Transitions that left scars in the past can hurt new initiatives.
Title: Haunted by the Past: Effects of Poor Change Management History on Employee Attitudes and Turnover (Subscription or fee required.)
Authors: Prashant Bordia (Australian National University), Simon Lloyd D. Restubog (Australian National University), Nerina L. Jimmieson (University of Queensland), and Bernd E. Irmer (Queensland University of Technology)
Publisher: Group & Organization Management, vol. 36, no. 2
Date Published: April 2011
Changing the direction of an organization is like driving a car, write the authors of this paper. While moving forward, managers must also pay attention to the “rear view.” This means understanding that employees’ past experiences with organizational change help dictate their attitudes and behavior regarding the current transition — including whether they trust the company enough to remain.
Organizational change can occur in a variety of ways. Firms shift their strategies and processes, undergo mergers and acquisitions, restructure or downsize, and introduce new technologies. For employees, the resulting uncertainty often creates stress and additional work demands.
The researchers studied two organizations to test the relationship between previous change initiatives and employee attitudes.
The first study involved a property and development firm in the Philippines. Unable to meet the demands of a booming population and increasing competition, the company’s executives had decided to merge with another firm. At the time of the study, the organization had announced the merger to its employees and begun the transition — including the evaluation and redefinition of jobs.
In interviews with the human resources department, the researchers learned that the company had a poor history of change implementation: In the past, senior managers had created satellite offices and reassigned employees without consulting them, leading to resentment among those affected. With the help of HR, the researchers split employees into two groups — those who had reason to resent upper management for previous actions and those who didn’t.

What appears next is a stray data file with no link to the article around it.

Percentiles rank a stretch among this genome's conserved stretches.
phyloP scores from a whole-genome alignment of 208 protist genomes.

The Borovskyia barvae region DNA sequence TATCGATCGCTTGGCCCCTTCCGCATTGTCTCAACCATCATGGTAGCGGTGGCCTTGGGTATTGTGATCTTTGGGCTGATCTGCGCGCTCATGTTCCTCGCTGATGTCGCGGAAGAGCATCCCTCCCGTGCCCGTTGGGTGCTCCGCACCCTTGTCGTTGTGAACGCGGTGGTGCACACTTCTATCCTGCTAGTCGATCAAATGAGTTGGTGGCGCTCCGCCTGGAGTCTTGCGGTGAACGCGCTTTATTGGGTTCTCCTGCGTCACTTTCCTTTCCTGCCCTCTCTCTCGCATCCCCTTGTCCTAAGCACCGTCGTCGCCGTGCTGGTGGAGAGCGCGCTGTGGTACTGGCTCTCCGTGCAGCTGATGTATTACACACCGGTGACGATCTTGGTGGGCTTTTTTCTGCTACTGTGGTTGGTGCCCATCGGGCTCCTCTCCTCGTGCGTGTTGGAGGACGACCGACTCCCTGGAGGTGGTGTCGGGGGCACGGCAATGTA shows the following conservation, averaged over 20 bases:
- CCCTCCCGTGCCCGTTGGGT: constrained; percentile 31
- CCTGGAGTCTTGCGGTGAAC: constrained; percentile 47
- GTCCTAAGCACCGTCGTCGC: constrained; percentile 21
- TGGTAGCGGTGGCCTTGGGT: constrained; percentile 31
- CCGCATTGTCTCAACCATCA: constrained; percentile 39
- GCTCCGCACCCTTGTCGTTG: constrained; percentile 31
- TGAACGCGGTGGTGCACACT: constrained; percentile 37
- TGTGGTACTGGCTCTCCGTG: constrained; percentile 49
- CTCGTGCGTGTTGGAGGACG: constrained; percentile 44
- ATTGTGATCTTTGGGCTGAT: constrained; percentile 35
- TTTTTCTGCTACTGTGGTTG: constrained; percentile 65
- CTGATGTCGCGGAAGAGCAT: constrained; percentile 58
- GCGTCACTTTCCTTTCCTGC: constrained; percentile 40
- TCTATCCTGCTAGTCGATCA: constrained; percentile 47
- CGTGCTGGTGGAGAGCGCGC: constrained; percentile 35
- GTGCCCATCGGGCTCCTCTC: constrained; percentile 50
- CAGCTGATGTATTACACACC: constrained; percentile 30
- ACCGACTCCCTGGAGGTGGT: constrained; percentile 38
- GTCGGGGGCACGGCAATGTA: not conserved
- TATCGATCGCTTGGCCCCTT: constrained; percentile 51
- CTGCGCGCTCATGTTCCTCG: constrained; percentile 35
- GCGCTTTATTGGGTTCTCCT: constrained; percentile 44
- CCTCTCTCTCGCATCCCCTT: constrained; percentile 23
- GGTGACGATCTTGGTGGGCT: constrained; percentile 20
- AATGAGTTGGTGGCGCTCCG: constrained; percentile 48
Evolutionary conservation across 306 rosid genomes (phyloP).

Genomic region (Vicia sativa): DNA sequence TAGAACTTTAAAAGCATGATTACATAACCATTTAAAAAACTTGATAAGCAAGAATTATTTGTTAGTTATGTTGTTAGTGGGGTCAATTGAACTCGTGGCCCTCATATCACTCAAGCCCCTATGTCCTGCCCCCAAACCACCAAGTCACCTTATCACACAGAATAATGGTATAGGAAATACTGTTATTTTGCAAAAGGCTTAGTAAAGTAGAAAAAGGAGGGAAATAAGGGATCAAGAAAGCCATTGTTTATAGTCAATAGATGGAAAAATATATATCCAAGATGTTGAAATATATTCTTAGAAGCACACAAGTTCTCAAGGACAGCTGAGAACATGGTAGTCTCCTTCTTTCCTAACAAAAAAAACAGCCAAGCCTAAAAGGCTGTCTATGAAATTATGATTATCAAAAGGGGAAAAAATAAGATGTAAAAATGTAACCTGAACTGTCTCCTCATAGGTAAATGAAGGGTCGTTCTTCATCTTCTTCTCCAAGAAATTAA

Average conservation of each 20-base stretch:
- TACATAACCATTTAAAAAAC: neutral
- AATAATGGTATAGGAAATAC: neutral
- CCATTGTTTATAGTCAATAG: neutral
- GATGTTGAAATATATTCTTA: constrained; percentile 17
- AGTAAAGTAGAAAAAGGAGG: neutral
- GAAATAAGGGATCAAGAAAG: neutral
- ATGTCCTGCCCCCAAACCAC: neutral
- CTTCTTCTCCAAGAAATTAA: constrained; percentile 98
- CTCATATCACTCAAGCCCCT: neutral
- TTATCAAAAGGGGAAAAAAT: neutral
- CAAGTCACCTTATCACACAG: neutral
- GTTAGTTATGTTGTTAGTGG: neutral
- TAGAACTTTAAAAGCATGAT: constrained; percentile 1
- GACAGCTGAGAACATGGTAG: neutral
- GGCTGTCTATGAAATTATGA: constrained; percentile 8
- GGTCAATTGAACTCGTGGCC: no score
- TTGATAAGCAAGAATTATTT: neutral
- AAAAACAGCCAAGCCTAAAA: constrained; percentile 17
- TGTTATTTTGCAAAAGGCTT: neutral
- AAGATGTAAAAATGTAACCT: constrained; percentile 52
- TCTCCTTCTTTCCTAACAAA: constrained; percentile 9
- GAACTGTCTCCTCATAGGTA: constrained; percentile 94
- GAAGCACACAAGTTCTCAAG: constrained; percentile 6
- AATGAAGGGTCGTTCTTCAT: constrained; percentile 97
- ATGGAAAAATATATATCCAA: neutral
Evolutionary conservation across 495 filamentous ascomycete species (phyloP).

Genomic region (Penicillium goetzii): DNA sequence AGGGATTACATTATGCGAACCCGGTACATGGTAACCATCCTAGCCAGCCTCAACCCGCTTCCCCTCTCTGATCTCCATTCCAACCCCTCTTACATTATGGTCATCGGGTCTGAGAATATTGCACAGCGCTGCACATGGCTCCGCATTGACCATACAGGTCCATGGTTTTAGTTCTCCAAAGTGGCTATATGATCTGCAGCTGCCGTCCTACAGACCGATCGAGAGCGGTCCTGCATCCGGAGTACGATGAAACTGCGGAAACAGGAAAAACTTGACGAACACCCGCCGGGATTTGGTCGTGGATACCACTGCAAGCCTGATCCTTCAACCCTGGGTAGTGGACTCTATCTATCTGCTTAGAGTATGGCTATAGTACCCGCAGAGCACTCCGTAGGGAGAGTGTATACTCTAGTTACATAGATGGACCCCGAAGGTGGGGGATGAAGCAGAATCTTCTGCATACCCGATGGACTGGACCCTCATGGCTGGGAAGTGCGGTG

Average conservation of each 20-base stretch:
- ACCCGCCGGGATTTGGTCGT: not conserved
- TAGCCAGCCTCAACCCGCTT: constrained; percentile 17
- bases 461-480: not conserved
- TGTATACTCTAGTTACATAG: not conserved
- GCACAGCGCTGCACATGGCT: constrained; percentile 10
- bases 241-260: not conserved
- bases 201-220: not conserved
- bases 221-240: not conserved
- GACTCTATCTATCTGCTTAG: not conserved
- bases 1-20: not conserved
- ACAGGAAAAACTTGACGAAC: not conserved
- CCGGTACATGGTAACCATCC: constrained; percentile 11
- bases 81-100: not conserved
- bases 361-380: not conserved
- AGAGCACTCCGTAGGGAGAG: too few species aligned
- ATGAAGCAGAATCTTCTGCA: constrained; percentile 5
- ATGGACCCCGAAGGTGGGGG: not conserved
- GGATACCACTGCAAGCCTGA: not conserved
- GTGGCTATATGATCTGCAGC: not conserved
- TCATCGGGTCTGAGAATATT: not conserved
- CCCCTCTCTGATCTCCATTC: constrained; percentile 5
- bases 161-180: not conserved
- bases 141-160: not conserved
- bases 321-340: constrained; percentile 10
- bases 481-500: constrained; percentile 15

Two months after the merger was announced, 155 employees at the firm completed surveys assessing previous change management projects, their perceptions of the current transition, and their level of trust in the organization. The results of this first study confirmed that employees who had had poor experiences with change in the past felt more cynicism about the current transition as well as less trust.
The second study took a deeper look at the issue, examining how change-related attitudes affected employees’ job satisfaction, openness to change, and decisions about whether to leave. The organization in this case was a midsized university in the Philippines whose vice president had recently proposed a comprehensive overhaul of the education process for freshmen; the curriculum would be revised and teachers would be reassigned, relocated, or laid off.
The university had a history of failed change initiatives, including “poorly managed organizational restructuring which resulted in a string of lawsuits,” according to the authors. As with the first study, employees were split into two groups: those who felt resentment because of past mishandled transitions and those who did not. A total of 124 staff members completed the surveys, which were distributed three months after the change process began. The researchers also obtained turnover data two years after the survey and matched that data with the survey responses.
The researchers found that when employees had less trust in the organization because of the previous failed change initiatives, they also had lower levels of job satisfaction and stronger intentions to leave. In fact, 19 percent of the employees in the second study left the university after two years. Using the survey responses, the researchers were able to predict which employees would leave with 87 percent accuracy.
When embarking on a new change program, senior managers need to be acutely aware of the organization’s history in this area, the authors conclude. If managers begin to sense that certain employees have become jaded about change, the researchers urge them to act quickly. Although influencing employee attitudes is never easy, managers should hold open discussions during which staff members learn about upcoming changes and the company acknowledges past mistakes and explains how the process will work better this time around. An engaged leadership, one that stresses personal relationships and inspires the troops, has also been shown to cut down on cynicism about organizational change.
When organizational change has been managed poorly in the past, the effects linger, lessening employee trust and creating cynicism about new change initiatives. To minimize turnover and morale problems in periods of transition, managers must be aware of past mistakes and take them into account in any new initiative.